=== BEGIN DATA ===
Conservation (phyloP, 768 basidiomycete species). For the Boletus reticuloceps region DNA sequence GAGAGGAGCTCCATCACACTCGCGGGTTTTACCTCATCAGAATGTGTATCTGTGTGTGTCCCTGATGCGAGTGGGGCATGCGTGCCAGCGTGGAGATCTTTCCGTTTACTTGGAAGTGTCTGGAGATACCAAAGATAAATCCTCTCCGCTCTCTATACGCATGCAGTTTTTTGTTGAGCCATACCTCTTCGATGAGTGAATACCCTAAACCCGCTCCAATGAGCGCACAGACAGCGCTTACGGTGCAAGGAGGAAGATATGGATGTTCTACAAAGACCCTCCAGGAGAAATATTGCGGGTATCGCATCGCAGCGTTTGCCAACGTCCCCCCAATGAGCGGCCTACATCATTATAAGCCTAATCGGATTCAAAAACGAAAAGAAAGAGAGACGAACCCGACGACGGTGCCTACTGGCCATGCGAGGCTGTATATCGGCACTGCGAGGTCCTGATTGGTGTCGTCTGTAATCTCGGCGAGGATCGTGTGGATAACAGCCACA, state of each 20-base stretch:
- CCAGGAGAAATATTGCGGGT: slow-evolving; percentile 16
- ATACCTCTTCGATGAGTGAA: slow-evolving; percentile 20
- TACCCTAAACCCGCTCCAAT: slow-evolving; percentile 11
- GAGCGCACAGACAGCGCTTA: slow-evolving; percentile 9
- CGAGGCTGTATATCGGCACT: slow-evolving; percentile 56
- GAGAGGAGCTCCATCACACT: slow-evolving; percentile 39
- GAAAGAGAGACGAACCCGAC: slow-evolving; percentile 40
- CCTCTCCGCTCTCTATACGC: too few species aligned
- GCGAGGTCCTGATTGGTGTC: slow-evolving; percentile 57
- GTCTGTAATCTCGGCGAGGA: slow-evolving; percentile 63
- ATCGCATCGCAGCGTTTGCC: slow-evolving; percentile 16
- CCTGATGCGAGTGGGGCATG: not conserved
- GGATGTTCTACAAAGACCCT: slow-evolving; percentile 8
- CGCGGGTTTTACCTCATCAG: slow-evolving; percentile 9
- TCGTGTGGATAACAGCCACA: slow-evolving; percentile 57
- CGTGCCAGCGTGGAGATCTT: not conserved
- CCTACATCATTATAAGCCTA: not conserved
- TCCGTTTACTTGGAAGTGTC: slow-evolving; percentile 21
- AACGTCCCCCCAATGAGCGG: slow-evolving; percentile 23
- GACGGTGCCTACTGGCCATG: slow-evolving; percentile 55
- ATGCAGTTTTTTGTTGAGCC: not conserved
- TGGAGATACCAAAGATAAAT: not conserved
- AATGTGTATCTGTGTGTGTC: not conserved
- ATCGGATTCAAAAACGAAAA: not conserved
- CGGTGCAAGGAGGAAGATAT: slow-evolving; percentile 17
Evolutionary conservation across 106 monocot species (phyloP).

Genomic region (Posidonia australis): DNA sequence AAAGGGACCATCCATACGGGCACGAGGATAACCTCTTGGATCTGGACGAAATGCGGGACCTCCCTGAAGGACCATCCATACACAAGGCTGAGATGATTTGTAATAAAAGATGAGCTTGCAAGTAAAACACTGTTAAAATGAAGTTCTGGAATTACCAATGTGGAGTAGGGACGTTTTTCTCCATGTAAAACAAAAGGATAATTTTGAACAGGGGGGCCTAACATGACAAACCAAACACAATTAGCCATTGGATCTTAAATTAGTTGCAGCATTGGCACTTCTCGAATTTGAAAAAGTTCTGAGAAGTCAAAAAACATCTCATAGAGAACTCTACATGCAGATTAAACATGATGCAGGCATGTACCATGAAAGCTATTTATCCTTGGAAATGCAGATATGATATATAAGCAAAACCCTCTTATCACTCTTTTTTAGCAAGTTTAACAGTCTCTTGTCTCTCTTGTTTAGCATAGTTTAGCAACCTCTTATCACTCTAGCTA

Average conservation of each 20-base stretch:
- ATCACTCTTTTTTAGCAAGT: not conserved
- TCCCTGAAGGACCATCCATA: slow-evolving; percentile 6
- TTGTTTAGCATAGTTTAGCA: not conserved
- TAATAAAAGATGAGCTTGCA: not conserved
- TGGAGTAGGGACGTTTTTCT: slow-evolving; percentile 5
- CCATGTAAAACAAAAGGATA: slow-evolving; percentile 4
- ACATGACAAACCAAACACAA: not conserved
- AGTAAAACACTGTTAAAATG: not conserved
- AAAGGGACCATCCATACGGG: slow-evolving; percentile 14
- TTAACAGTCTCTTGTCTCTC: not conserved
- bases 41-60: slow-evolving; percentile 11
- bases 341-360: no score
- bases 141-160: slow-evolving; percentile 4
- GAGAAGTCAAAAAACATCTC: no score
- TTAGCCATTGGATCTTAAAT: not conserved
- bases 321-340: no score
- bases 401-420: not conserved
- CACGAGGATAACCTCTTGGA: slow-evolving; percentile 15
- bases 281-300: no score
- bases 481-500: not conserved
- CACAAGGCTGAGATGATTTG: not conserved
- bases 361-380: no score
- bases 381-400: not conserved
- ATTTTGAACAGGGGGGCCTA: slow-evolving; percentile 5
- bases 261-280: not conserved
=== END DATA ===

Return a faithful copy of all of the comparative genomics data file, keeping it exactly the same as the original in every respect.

Conservation (phyloP, 768 basidiomycete species). For the Boletus reticuloceps region DNA sequence GAGAGGAGCTCCATCACACTCGCGGGTTTTACCTCATCAGAATGTGTATCTGTGTGTGTCCCTGATGCGAGTGGGGCATGCGTGCCAGCGTGGAGATCTTTCCGTTTACTTGGAAGTGTCTGGAGATACCAAAGATAAATCCTCTCCGCTCTCTATACGCATGCAGTTTTTTGTTGAGCCATACCTCTTCGATGAGTGAATACCCTAAACCCGCTCCAATGAGCGCACAGACAGCGCTTACGGTGCAAGGAGGAAGATATGGATGTTCTACAAAGACCCTCCAGGAGAAATATTGCGGGTATCGCATCGCAGCGTTTGCCAACGTCCCCCCAATGAGCGGCCTACATCATTATAAGCCTAATCGGATTCAAAAACGAAAAGAAAGAGAGACGAACCCGACGACGGTGCCTACTGGCCATGCGAGGCTGTATATCGGCACTGCGAGGTCCTGATTGGTGTCGTCTGTAATCTCGGCGAGGATCGTGTGGATAACAGCCACA, state of each 20-base stretch:
- CCAGGAGAAATATTGCGGGT: slow-evolving; percentile 16
- ATACCTCTTCGATGAGTGAA: slow-evolving; percentile 20
- TACCCTAAACCCGCTCCAAT: slow-evolving; percentile 11
- GAGCGCACAGACAGCGCTTA: slow-evolving; percentile 9
- CGAGGCTGTATATCGGCACT: slow-evolving; percentile 56
- GAGAGGAGCTCCATCACACT: slow-evolving; percentile 39
- GAAAGAGAGACGAACCCGAC: slow-evolving; percentile 40
- CCTCTCCGCTCTCTATACGC: too few species aligned
- GCGAGGTCCTGATTGGTGTC: slow-evolving; percentile 57
- GTCTGTAATCTCGGCGAGGA: slow-evolving; percentile 63
- ATCGCATCGCAGCGTTTGCC: slow-evolving; percentile 16
- CCTGATGCGAGTGGGGCATG: not conserved
- GGATGTTCTACAAAGACCCT: slow-evolving; percentile 8
- CGCGGGTTTTACCTCATCAG: slow-evolving; percentile 9
- TCGTGTGGATAACAGCCACA: slow-evolving; percentile 57
- CGTGCCAGCGTGGAGATCTT: not conserved
- CCTACATCATTATAAGCCTA: not conserved
- TCCGTTTACTTGGAAGTGTC: slow-evolving; percentile 21
- AACGTCCCCCCAATGAGCGG: slow-evolving; percentile 23
- GACGGTGCCTACTGGCCATG: slow-evolving; percentile 55
- ATGCAGTTTTTTGTTGAGCC: not conserved
- TGGAGATACCAAAGATAAAT: not conserved
- AATGTGTATCTGTGTGTGTC: not conserved
- ATCGGATTCAAAAACGAAAA: not conserved
- CGGTGCAAGGAGGAAGATAT: slow-evolving; percentile 17
Evolutionary conservation across 106 monocot species (phyloP).

Genomic region (Posidonia australis): DNA sequence AAAGGGACCATCCATACGGGCACGAGGATAACCTCTTGGATCTGGACGAAATGCGGGACCTCCCTGAAGGACCATCCATACACAAGGCTGAGATGATTTGTAATAAAAGATGAGCTTGCAAGTAAAACACTGTTAAAATGAAGTTCTGGAATTACCAATGTGGAGTAGGGACGTTTTTCTCCATGTAAAACAAAAGGATAATTTTGAACAGGGGGGCCTAACATGACAAACCAAACACAATTAGCCATTGGATCTTAAATTAGTTGCAGCATTGGCACTTCTCGAATTTGAAAAAGTTCTGAGAAGTCAAAAAACATCTCATAGAGAACTCTACATGCAGATTAAACATGATGCAGGCATGTACCATGAAAGCTATTTATCCTTGGAAATGCAGATATGATATATAAGCAAAACCCTCTTATCACTCTTTTTTAGCAAGTTTAACAGTCTCTTGTCTCTCTTGTTTAGCATAGTTTAGCAACCTCTTATCACTCTAGCTA

Average conservation of each 20-base stretch:
- ATCACTCTTTTTTAGCAAGT: not conserved
- TCCCTGAAGGACCATCCATA: slow-evolving; percentile 6
- TTGTTTAGCATAGTTTAGCA: not conserved
- TAATAAAAGATGAGCTTGCA: not conserved
- TGGAGTAGGGACGTTTTTCT: slow-evolving; percentile 5
- CCATGTAAAACAAAAGGATA: slow-evolving; percentile 4
- ACATGACAAACCAAACACAA: not conserved
- AGTAAAACACTGTTAAAATG: not conserved
- AAAGGGACCATCCATACGGG: slow-evolving; percentile 14
- TTAACAGTCTCTTGTCTCTC: not conserved
- bases 41-60: slow-evolving; percentile 11
- bases 341-360: no score
- bases 141-160: slow-evolving; percentile 4
- GAGAAGTCAAAAAACATCTC: no score
- TTAGCCATTGGATCTTAAAT: not conserved
- bases 321-340: no score
- bases 401-420: not conserved
- CACGAGGATAACCTCTTGGA: slow-evolving; percentile 15
- bases 281-300: no score
- bases 481-500: not conserved
- CACAAGGCTGAGATGATTTG: not conserved
- bases 361-380: no score
- bases 381-400: not conserved
- ATTTTGAACAGGGGGGCCTA: slow-evolving; percentile 5
- bases 261-280: not conserved